I watched the GOP presidential debate tonight for the second time following Governor Palin's announcement not to run for the presidency. Since my preferred choice for president is not in the race, I now have several months to figure out how I'm going to plug my nose with both hands and still vote once I get into the booth during the primaries. I suppose a positive byproduct of Governor Palin's decision for me personally is that I've now realized that there needs to be more than just a focus on the presidential race. Congressional and Senatorial races need to be a focus as do races at every level of government including more locally. There is need for conservative ideals to be put into place very locally. This is often missed. However, as Governor Palin often says, "local governments are most responsive".
Here in Springfield, there was a referendum on our ballot in 2010 to create an efficient panel made up of Springfield residents to recommend ways to make government more efficient to the city council. This passed and has since been implemented. Is efficiency a noble goal? Yes. Is creating an additional quasi-bureaucracy? Yes. This is why it is important to have solid conservatives at a city level. Efficiency commissions, aside from being oxy moronic, are unnecessary if government does its job. Two years ago, a Lincoln era home was to be moved to after a medical clinic purchased some land for their parking lot. The city did not have the proper funding in place to move the house anywhere, so it sat in the middle of the street for nearly a month before it was moved to its new location. Historic preservation at a local level is up to the discretion of the council, but the foresight to fund the foundation for the new location was lacking. It turned out to be a embarrassing visual for the ineptness of politicians. When we voted in a new mayor that year, the man who won ended trading political positions for endorsements. Cronyism is pervasive at every level of government, which is why it needs to be fought at every level.
On a state level, even a mediocre Republican candidate, Bill Brady, for governor in 2010 came within a few thousand votes of winning in Illinois. What would this have done? For starters, a gerrymandered plan proposed by the Democratic legislature to re-district Congressional districts after the census would have been vetoed. This is merely political though. On an issue of policy, it likely would have meant there would be a governor more seriously address spending. During the lame duck session, the Democratic legislature and the governor passed a 67% state income tax increase and a 40% + state corporate tax increase. Given this, a GOP governor likely would have still decreased spending to help address the massive deficit facing the state. Instead, the Democratic governor, Pat Quinn increased the budget while falsely claiming cuts to the budget. We currently have in office an attorney general, Lisa Madigan, who has picked her pet issues to defend. She constantly fights against a 16 year old law on parental notification for a teen abortion while at the same time advocating for all Illinois gun owners' names to be listed publicly. These are just a few of the numerous issues where having strong conservatives in office is imperative.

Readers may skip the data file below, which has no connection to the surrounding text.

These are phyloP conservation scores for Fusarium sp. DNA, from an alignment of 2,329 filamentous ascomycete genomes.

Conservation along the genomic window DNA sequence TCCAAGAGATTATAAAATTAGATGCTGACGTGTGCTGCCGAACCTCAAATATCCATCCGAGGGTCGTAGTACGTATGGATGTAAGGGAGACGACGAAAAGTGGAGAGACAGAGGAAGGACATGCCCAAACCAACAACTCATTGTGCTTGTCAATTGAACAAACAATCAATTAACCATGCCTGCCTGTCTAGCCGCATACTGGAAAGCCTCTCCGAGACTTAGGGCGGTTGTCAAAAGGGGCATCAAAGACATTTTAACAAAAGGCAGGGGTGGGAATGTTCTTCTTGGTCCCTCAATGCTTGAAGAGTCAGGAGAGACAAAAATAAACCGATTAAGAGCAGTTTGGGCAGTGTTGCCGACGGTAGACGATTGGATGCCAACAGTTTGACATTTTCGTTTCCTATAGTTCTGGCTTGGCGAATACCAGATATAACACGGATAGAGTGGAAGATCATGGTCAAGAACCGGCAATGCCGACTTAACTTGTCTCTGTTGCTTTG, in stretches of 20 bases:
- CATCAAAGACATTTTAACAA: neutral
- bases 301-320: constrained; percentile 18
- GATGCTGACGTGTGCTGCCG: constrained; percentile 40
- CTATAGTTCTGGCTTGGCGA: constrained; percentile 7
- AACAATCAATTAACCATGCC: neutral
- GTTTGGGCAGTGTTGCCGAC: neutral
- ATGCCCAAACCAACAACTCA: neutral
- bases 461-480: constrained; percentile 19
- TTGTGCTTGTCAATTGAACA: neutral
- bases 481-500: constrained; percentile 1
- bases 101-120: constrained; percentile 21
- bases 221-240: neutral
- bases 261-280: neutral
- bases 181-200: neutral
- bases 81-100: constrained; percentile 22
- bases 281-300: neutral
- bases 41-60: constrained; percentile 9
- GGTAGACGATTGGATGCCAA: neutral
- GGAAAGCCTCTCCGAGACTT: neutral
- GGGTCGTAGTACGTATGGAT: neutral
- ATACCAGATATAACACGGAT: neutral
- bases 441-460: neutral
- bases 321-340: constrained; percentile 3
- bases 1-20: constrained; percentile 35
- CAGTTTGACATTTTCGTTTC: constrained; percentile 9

Getting true conservatives in office in a state like Illinois is a tall order. There are big political machines on both sides of the aisle that need to be defeated, but it can be done. It has been done. Take a look at the political career of the likes of a Sarah Palin. To be sure, having a solid president in office and a competent Congress are important both for the sake of the image portrayed to the world and more importantly because of their approach to handling spending, entitlements, energy, jobs etc. As far as we're concerned, however, the effects of government reach far beyond that in our personal lives. I for one don't appreciate the additional chunk of change taken out of my paycheck due to the tax increase passed by an inept state government. This is why the federal basket should not be our only activist basket. Whether it's the school board, city council, state representative or even as a precinct committeeperson (51% of Illinois precincts don't have GOP committeepeople) or even issue advocacy, local involvement is important.